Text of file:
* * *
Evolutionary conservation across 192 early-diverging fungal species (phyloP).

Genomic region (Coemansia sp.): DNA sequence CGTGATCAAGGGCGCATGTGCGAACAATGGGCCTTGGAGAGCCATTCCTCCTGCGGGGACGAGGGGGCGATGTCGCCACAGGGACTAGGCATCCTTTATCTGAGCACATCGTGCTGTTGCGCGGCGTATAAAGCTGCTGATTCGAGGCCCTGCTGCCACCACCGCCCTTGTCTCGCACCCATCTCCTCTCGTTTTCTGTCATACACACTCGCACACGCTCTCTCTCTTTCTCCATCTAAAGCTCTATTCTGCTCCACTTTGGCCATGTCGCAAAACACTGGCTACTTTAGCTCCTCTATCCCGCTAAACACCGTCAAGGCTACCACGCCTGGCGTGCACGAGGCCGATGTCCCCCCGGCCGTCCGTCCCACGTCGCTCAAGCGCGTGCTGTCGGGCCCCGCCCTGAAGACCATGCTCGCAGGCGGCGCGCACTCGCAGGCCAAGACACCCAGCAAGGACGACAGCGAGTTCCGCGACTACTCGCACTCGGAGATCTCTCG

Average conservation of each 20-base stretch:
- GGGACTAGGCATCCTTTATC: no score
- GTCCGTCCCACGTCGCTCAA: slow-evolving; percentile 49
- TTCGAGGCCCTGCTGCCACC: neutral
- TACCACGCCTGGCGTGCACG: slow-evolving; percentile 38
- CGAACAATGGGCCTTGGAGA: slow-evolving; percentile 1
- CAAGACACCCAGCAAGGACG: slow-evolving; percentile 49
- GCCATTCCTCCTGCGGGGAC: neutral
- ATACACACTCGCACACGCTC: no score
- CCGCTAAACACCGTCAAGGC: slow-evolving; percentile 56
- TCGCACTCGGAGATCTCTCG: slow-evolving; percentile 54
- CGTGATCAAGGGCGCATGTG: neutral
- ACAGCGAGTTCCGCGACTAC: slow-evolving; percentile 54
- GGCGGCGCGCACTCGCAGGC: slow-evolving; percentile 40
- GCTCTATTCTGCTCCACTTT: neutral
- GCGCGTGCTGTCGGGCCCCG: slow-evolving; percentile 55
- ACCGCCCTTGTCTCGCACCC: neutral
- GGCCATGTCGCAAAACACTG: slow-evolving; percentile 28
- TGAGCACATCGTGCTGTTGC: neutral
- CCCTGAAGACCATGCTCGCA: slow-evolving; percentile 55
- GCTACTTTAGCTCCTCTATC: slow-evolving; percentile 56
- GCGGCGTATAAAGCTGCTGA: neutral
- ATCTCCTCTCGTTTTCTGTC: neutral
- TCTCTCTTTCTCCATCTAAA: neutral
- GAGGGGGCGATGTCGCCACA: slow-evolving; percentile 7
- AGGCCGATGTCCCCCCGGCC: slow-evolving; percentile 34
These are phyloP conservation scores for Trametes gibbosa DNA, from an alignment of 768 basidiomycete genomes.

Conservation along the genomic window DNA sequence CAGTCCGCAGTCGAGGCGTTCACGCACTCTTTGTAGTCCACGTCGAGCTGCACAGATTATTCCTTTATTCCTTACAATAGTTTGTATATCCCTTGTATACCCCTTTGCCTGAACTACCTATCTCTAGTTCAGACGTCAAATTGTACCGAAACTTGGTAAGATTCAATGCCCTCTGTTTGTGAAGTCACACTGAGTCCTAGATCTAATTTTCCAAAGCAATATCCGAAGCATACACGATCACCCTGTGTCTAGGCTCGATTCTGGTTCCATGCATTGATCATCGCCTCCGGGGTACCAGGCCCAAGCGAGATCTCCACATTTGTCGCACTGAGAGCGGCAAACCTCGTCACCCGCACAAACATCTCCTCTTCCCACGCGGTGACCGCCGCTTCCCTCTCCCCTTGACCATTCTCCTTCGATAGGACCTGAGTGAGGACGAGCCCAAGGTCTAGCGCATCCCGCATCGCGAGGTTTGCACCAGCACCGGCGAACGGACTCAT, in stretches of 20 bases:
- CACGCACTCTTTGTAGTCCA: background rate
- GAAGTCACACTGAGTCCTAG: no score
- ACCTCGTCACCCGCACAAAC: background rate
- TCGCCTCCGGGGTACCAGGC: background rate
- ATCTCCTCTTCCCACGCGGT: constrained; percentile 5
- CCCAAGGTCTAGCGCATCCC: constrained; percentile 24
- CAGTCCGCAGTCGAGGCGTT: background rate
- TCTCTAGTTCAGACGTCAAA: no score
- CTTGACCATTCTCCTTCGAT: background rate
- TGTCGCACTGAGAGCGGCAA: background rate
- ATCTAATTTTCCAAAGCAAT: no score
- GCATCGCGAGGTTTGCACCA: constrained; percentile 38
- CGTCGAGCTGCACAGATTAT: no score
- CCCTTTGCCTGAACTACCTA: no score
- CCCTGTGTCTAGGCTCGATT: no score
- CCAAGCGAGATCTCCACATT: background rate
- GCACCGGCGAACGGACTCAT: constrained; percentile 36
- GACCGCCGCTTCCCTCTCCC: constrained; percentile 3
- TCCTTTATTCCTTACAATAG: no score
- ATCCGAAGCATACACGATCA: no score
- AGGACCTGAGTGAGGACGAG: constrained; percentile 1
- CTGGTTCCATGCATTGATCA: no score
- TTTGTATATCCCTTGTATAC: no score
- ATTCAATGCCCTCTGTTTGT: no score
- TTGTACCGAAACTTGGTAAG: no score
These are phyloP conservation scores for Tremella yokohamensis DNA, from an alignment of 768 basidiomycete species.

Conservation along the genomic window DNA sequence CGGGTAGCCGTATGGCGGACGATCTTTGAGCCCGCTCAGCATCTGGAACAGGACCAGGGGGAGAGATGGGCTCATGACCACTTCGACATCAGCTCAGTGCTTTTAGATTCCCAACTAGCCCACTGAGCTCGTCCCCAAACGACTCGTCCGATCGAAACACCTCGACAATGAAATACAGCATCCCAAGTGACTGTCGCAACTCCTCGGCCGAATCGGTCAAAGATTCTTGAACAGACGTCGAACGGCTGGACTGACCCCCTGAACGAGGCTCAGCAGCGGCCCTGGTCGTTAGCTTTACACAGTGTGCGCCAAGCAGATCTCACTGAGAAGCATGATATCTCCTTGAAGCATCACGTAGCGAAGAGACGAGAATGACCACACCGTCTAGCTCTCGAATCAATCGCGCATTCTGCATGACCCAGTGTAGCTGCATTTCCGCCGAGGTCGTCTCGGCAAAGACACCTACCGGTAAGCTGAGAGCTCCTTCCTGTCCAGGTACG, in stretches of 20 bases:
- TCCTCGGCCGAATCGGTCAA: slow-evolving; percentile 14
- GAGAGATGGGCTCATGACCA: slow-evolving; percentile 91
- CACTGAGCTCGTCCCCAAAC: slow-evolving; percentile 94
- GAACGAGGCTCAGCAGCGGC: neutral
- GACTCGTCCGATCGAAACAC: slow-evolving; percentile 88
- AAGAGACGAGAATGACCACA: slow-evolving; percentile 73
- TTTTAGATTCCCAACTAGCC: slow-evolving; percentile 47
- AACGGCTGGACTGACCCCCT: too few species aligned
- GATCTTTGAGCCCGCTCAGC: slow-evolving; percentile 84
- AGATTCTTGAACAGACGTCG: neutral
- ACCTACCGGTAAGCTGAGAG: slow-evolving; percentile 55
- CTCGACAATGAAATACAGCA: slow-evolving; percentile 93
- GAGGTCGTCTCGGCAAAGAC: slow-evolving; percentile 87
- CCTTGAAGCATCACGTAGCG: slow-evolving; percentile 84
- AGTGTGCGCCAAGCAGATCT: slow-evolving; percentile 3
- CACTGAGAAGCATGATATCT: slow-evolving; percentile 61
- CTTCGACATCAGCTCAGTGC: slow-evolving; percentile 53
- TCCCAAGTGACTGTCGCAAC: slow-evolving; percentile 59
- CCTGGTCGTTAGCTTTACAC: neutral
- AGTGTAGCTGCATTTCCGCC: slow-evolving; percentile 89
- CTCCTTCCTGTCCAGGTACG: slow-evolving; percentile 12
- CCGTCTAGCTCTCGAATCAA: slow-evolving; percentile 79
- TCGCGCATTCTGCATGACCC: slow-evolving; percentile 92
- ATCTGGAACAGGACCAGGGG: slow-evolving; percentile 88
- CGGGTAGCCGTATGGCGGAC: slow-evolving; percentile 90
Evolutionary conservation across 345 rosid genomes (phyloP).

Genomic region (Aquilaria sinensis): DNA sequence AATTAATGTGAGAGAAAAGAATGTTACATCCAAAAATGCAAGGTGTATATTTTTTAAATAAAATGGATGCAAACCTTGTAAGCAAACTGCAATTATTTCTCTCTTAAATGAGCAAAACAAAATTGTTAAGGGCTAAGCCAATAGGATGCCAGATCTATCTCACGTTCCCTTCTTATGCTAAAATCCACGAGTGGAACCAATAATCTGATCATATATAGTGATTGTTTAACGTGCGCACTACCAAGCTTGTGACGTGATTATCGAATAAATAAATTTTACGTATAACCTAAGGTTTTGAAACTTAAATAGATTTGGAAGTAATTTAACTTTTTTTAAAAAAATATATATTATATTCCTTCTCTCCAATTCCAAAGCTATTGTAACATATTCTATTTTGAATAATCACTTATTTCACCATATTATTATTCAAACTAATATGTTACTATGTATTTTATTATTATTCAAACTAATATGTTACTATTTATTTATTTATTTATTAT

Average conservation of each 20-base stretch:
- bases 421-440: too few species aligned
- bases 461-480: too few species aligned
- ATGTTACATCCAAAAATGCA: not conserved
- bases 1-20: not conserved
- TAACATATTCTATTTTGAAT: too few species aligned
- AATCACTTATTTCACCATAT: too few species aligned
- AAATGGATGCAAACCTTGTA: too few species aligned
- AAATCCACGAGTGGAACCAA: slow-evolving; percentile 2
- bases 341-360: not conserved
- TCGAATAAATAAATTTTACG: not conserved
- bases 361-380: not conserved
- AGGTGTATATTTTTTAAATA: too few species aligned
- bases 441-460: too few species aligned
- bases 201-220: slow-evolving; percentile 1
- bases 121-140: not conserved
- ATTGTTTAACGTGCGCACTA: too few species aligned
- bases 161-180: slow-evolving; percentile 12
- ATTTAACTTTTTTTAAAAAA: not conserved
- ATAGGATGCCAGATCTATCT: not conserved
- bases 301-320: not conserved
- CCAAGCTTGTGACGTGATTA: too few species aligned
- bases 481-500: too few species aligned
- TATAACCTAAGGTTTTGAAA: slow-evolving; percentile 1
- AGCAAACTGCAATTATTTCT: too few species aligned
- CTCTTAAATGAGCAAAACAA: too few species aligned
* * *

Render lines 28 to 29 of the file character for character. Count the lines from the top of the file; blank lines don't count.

- AGGCCGATGTCCCCCCGGCC: slow-evolving; percentile 34
These are phyloP conservation scores for Trametes gibbosa DNA, from an alignment of 768 basidiomycete genomes.